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Monday, March 17, 2014

NICOLE'S REVIEW: Legacy of the Clockwork Key by Kristin Bailey

Title: Legacy of the Clockwork Key
Author: Kristin Bailey
Format Acquired: Hardcover
Publication Date: March 2013
Publishing House: Simon Pulse
ISBN: 9781442440265
Source of Copy: Purchased from Fully Booked


When a fire consumes Meg's home, killing her parents and destroying both her fortune and her future, all she has left is the tarnished pocket watch rescued from the ashes. But this is no ordinary timepiece. The clock turns out to be a mechanical key - a key only Meg can use - that unlocks a series of deadly secrets and intricate clues that Meg has no choice but to follow. She has uncovered evidence of an elite secret society and a dangerous invention that some will stop at nothing to protect, and that Meg alone can destroy.

Together with the handsome stable hand she barely knows but hopes she can trust, Meg is swept into a hidden world of deception, betrayal and revenge. The clockwork key has unlocked her destiny.

(Image and information courtesy of Goodreads; Summary lifted from actual book)


After a fire ravages Meg's home and kills her parents, she's forced to work as a maid in Lord Rathford's home - she takes that opportunity because it's certainly better than being tossed out onto the streets. Meg takes her grandfather's pocket watch with her only to find out that the pocket watch is actually a key. A key that will unlock truths and lead Meg into the secret society of the Amusementists - brilliant men who invent dangerous and wondrous machines like a game, hidden from the prying eyes of society.

I like steampunk but I'm sad to say that I wasn't really happy with this book. The characters were boring and flat and the romance was totally nonexistent. I couldn't feel Meg's attraction to Will even from the get-go when she would always make it a point to run to him every time she needed help. Will, on the other hand, was slightly better but not really, he's got a better head on his shoulders and isn't as rash as Meg but ultimately he's as boring as she was.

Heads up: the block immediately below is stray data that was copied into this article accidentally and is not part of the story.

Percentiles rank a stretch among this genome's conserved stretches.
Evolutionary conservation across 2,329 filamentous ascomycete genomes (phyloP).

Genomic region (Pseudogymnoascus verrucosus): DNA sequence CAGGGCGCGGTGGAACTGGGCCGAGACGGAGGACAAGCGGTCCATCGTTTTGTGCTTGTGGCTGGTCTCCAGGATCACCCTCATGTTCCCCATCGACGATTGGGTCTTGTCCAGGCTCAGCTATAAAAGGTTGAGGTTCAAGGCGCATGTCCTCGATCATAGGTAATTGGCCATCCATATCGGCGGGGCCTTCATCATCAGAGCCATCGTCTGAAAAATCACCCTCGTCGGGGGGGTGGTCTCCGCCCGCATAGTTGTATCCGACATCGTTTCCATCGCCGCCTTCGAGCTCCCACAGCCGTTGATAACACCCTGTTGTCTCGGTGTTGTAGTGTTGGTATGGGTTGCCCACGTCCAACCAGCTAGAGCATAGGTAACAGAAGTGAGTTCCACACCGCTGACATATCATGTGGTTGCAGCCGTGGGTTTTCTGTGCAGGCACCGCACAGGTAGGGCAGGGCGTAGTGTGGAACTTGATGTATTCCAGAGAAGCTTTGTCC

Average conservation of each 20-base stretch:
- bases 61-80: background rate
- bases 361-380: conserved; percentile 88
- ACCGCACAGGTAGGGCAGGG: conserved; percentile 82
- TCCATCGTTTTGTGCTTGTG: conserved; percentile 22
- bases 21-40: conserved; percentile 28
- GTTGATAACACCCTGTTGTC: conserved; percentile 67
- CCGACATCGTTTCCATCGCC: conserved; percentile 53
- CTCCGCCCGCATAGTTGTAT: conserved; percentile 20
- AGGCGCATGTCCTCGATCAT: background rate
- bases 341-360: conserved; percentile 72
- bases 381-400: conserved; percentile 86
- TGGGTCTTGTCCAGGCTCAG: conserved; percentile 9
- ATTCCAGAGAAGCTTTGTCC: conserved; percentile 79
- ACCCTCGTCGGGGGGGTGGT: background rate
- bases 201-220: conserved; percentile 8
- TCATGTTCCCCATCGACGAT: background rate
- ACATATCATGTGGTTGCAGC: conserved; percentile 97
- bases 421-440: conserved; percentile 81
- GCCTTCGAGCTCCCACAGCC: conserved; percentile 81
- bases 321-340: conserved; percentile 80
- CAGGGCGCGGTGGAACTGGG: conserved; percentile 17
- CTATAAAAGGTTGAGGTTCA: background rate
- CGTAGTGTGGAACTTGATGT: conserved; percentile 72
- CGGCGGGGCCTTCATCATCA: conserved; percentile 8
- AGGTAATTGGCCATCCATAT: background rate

The one thing I actually wasn't indifferent to were the inventions, or Amusements as they're so called, because they were undeniably elaborate and well-crafted. But it would have been interesting to know how the Amusementists managed to hide these inventions, which are all on the huge side, from wandering eyes. I mean large metal structures that rise out of the ground? A battle between a giant metal ship and a man-made Leviathan? How do you hide such huge hulking things from people? Surely someone would have noticed.

Aside from that, the book gets a little repetitive after a while. Meg and Will and their new found allies run off to different Amusements to collect things needed for their final goal - stopping this machine which has the power to destroy life as they know it. While the Amusements are intricate and detailed and interesting, the fact that they go to each and every one and do the same things over and over and over again kind of dragged and bored me to tears. I suppose the fact that a murderer was out to get them would have added some suspense but I found myself uncaring.

That ending wasn't very spectacular either and this book is actually quite forgettable. A book where I had to wonder how in the world this secret society manage to stay a secret at all. It wasn't bad, it's just boring and I don't know if I want to read the next book. I'll think about it.




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